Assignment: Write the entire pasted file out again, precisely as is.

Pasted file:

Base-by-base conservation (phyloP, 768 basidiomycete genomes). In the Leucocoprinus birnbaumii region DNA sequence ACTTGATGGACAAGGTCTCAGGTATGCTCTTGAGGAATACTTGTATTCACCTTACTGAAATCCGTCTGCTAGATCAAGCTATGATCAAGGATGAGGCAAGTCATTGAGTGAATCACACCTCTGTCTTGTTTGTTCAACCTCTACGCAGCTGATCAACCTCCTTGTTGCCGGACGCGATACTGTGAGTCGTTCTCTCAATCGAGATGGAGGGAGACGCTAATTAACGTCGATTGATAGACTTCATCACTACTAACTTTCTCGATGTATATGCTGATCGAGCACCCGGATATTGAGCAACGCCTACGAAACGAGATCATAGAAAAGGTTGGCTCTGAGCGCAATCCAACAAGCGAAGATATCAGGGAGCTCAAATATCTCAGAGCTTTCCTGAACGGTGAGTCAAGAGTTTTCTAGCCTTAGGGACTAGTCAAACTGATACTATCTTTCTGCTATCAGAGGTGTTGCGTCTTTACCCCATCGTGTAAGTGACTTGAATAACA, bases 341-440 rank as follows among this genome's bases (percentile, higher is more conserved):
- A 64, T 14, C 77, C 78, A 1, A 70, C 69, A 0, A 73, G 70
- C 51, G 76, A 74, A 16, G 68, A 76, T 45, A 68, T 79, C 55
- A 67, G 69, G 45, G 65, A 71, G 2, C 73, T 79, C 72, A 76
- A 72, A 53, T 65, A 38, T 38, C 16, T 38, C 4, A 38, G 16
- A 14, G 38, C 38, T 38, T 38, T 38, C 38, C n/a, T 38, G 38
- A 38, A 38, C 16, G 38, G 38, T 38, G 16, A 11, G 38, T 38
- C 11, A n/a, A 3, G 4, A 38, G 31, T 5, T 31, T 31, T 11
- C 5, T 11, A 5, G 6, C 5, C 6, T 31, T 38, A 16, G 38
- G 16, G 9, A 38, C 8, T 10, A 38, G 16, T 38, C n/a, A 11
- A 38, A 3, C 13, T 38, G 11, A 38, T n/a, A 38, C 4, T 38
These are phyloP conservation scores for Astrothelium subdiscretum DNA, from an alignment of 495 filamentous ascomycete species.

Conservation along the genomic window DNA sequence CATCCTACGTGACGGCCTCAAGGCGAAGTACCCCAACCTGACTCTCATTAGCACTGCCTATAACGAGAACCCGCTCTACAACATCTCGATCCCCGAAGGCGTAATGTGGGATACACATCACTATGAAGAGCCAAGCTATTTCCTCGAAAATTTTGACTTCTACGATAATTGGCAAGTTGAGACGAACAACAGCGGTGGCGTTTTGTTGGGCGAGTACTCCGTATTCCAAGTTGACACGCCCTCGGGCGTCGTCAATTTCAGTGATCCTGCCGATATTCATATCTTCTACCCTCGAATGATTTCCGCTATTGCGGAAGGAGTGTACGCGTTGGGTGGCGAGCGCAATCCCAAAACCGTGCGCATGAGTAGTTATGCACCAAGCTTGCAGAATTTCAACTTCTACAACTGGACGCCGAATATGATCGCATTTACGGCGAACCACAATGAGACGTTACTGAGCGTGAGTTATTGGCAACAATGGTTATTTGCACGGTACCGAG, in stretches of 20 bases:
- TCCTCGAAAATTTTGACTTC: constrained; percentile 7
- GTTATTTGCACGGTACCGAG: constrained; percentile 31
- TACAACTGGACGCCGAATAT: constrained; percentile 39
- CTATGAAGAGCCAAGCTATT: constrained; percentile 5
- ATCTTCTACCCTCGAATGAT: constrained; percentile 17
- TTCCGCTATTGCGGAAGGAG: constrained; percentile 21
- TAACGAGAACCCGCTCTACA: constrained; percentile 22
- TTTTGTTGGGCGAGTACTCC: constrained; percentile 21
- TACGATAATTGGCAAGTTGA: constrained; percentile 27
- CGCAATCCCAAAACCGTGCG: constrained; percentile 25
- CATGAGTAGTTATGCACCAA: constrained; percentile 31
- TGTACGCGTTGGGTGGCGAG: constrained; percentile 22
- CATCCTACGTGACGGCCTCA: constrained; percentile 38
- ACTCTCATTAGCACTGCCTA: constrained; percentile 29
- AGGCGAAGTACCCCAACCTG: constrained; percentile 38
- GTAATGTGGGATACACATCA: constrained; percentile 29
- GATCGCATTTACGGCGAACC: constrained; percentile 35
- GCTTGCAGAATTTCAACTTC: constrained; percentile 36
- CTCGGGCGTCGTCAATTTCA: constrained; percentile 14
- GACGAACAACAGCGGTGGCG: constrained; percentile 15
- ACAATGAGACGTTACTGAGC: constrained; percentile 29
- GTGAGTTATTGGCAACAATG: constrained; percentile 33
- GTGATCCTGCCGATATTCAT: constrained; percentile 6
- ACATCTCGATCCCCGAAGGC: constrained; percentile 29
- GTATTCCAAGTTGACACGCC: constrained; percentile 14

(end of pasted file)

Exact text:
Base-by-base conservation (phyloP, 768 basidiomycete genomes). In the Leucocoprinus birnbaumii region DNA sequence ACTTGATGGACAAGGTCTCAGGTATGCTCTTGAGGAATACTTGTATTCACCTTACTGAAATCCGTCTGCTAGATCAAGCTATGATCAAGGATGAGGCAAGTCATTGAGTGAATCACACCTCTGTCTTGTTTGTTCAACCTCTACGCAGCTGATCAACCTCCTTGTTGCCGGACGCGATACTGTGAGTCGTTCTCTCAATCGAGATGGAGGGAGACGCTAATTAACGTCGATTGATAGACTTCATCACTACTAACTTTCTCGATGTATATGCTGATCGAGCACCCGGATATTGAGCAACGCCTACGAAACGAGATCATAGAAAAGGTTGGCTCTGAGCGCAATCCAACAAGCGAAGATATCAGGGAGCTCAAATATCTCAGAGCTTTCCTGAACGGTGAGTCAAGAGTTTTCTAGCCTTAGGGACTAGTCAAACTGATACTATCTTTCTGCTATCAGAGGTGTTGCGTCTTTACCCCATCGTGTAAGTGACTTGAATAACA, bases 341-440 rank as follows among this genome's bases (percentile, higher is more conserved):
- A 64, T 14, C 77, C 78, A 1, A 70, C 69, A 0, A 73, G 70
- C 51, G 76, A 74, A 16, G 68, A 76, T 45, A 68, T 79, C 55
- A 67, G 69, G 45, G 65, A 71, G 2, C 73, T 79, C 72, A 76
- A 72, A 53, T 65, A 38, T 38, C 16, T 38, C 4, A 38, G 16
- A 14, G 38, C 38, T 38, T 38, T 38, C 38, C n/a, T 38, G 38
- A 38, A 38, C 16, G 38, G 38, T 38, G 16, A 11, G 38, T 38
- C 11, A n/a, A 3, G 4, A 38, G 31, T 5, T 31, T 31, T 11
- C 5, T 11, A 5, G 6, C 5, C 6, T 31, T 38, A 16, G 38
- G 16, G 9, A 38, C 8, T 10, A 38, G 16, T 38, C n/a, A 11
- A 38, A 3, C 13, T 38, G 11, A 38, T n/a, A 38, C 4, T 38
These are phyloP conservation scores for Astrothelium subdiscretum DNA, from an alignment of 495 filamentous ascomycete species.

Conservation along the genomic window DNA sequence CATCCTACGTGACGGCCTCAAGGCGAAGTACCCCAACCTGACTCTCATTAGCACTGCCTATAACGAGAACCCGCTCTACAACATCTCGATCCCCGAAGGCGTAATGTGGGATACACATCACTATGAAGAGCCAAGCTATTTCCTCGAAAATTTTGACTTCTACGATAATTGGCAAGTTGAGACGAACAACAGCGGTGGCGTTTTGTTGGGCGAGTACTCCGTATTCCAAGTTGACACGCCCTCGGGCGTCGTCAATTTCAGTGATCCTGCCGATATTCATATCTTCTACCCTCGAATGATTTCCGCTATTGCGGAAGGAGTGTACGCGTTGGGTGGCGAGCGCAATCCCAAAACCGTGCGCATGAGTAGTTATGCACCAAGCTTGCAGAATTTCAACTTCTACAACTGGACGCCGAATATGATCGCATTTACGGCGAACCACAATGAGACGTTACTGAGCGTGAGTTATTGGCAACAATGGTTATTTGCACGGTACCGAG, in stretches of 20 bases:
- TCCTCGAAAATTTTGACTTC: constrained; percentile 7
- GTTATTTGCACGGTACCGAG: constrained; percentile 31
- TACAACTGGACGCCGAATAT: constrained; percentile 39
- CTATGAAGAGCCAAGCTATT: constrained; percentile 5
- ATCTTCTACCCTCGAATGAT: constrained; percentile 17
- TTCCGCTATTGCGGAAGGAG: constrained; percentile 21
- TAACGAGAACCCGCTCTACA: constrained; percentile 22
- TTTTGTTGGGCGAGTACTCC: constrained; percentile 21
- TACGATAATTGGCAAGTTGA: constrained; percentile 27
- CGCAATCCCAAAACCGTGCG: constrained; percentile 25
- CATGAGTAGTTATGCACCAA: constrained; percentile 31
- TGTACGCGTTGGGTGGCGAG: constrained; percentile 22
- CATCCTACGTGACGGCCTCA: constrained; percentile 38
- ACTCTCATTAGCACTGCCTA: constrained; percentile 29
- AGGCGAAGTACCCCAACCTG: constrained; percentile 38
- GTAATGTGGGATACACATCA: constrained; percentile 29
- GATCGCATTTACGGCGAACC: constrained; percentile 35
- GCTTGCAGAATTTCAACTTC: constrained; percentile 36
- CTCGGGCGTCGTCAATTTCA: constrained; percentile 14
- GACGAACAACAGCGGTGGCG: constrained; percentile 15
- ACAATGAGACGTTACTGAGC: constrained; percentile 29
- GTGAGTTATTGGCAACAATG: constrained; percentile 33
- GTGATCCTGCCGATATTCAT: constrained; percentile 6
- ACATCTCGATCCCCGAAGGC: constrained; percentile 29
- GTATTCCAAGTTGACACGCC: constrained; percentile 14